Definitely looks like the toddler still hasn’t learned object permeance. 

This is one of the reasons self-driving cars are still finding their footing. The fundamental challenge posed – that of the software understanding the world around it – remains unsolved. What we have instead are human-curated behaviors layered on top, stopping the car, slowing it down, having it fall back. And each of those have edge cases upon edge cases.

Pay no attention to the hallucinations behind the LLM

This brings us to the magic trick of LLMs: the illusion of memory. This is by a great insight, and also a wonderful trick. The model is given a sequence of words. Its only ability: generate one more word. However, once it’s generated that word, the program automatically turns around and asks the model to generate another word, and so on until it reaches an end condition.

Because the word the model just generated (“next”) has become part of the input of the next round, the model can now “remember” that word had been said, and thus its next output becomes influenced by it. The model seemingly remembers it. This is what makes these models appear to learn on the fly, when you give it a name it can parrot it back. But the only reason it can do that is because it is, in fact, being fed the name every time over.

Well, almost. 

The magic trick behind this memory is called the “context window”. This is how big a question the model can take as input, and is the key behind the magical memory properties that the models display. It is also the reason for some of the famously erratic behavior models can display when the window is exceeded. One of the tricks applied in chatbots is that the message the user sends to the LLM is not the only message. Before the conversation even starts, secret rules and messages are prepared to the model and fed into the chat without the user seeing. But, given a large enough chat, such as the 2-hour extended chat the New York Times did with Bing Chat, even these models’ large memory size is exceeded, and things start getting weird.

So, we have a solution, right? Increase the memory size. Everyone’s doing it.

Shared hallucinations

Let’s get back to our self-driving cars. Providing a memory-type loop, such as the one we see in LLMs, could clearly solve the self-driving cars’ problem with object permeance, and thus allow them to start doing their own magic, right? Predicting where pedestrians are going, finding hidden parking spots, and even being defensive drivers instead of panic breaking after the truck stops obscuring the view, right?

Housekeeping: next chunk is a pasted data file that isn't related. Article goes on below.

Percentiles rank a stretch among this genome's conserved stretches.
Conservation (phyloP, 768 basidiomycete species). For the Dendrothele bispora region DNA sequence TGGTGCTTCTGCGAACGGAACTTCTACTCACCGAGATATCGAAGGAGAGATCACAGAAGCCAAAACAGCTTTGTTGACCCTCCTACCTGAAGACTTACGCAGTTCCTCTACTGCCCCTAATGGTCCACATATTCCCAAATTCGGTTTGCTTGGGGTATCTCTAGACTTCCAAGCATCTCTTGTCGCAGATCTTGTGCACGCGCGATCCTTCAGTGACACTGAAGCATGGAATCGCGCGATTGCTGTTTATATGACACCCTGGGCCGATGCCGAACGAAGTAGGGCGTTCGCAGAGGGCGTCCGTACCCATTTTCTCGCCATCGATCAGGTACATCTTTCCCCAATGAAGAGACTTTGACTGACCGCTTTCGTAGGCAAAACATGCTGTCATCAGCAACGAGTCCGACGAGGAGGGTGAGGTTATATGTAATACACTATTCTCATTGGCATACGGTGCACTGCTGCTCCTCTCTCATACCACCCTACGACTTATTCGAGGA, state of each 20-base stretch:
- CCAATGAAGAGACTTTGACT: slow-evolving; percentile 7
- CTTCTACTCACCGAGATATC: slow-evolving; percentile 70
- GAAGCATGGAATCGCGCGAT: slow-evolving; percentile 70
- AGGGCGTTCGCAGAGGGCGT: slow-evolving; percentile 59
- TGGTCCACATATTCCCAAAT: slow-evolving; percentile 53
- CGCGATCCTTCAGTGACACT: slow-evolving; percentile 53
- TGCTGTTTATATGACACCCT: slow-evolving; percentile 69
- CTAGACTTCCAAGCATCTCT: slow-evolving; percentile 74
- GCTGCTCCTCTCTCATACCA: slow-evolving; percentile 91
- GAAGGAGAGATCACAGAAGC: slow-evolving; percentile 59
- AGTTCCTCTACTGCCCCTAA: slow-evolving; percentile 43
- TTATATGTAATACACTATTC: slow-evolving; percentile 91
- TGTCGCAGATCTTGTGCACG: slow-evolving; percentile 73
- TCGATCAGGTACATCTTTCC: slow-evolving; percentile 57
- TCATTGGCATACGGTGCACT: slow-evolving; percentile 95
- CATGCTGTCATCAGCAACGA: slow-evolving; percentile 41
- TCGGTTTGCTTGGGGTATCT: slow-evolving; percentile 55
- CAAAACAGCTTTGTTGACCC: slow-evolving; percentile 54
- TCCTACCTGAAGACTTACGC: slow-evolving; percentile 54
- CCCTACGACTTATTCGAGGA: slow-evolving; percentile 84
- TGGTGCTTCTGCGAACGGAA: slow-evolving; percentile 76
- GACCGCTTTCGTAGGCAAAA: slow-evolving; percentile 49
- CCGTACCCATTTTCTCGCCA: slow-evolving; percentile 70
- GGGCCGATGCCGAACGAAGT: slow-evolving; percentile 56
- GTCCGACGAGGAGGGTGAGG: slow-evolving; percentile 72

Well, no. The problem with the models is, as I noted at the start, they are dumb. They’re dumb in the sense that they simply do not question their input, so if they are fed false information, they will happily spit the same false information back, whether Maruary or anything else. (It’s worth noting that a lot of effort is spent in the chat-style AIs to try to sift out erroneous human input and make the model less likely to believe it, but that is not an intrinsic aspect of the models)

In any event, that naïve trust in the input means that a model will not question when things start going off the rails, and every month name now ends with uary. They will happily continue to generate words until they reach their target. Self-driving cars could apply the same model to produce some magical-looking results, but with very catastrophic results, such as hallucinating that a pedestrian doesn’t exist. As such, they don’t.

LLMs, meanwhile, simply attach a disclaimer that they “may produce inaccurate information”, and call it a day. Nominally, an LLM spitting out the wrong answer is no big deal, just ask the question again. I will leave aside the question of wisdom.

But, as noted in the intro, this makes LLMs incredibly dumb. Anyone looking for intelligence here will have better luck on Mars.

A redeeming feature

LLMs do have a redeeming feature. While the model itself is incredibly dumb, the amount of data it has been trained on isn’t. LLMs can be an incredibly powerful tool for semantic search, which is why the huge interest from Bing and Google, and other startups.

But, more than that, consider LLMs as having a sort of documentation-on-demand guide that is able to give you examples. It may not be 100% reliable, but it can read a lot. Treat it as a somewhat smarter Alexa, and it’ll be a great tool. But don’t expect much more intelligence than Alexa.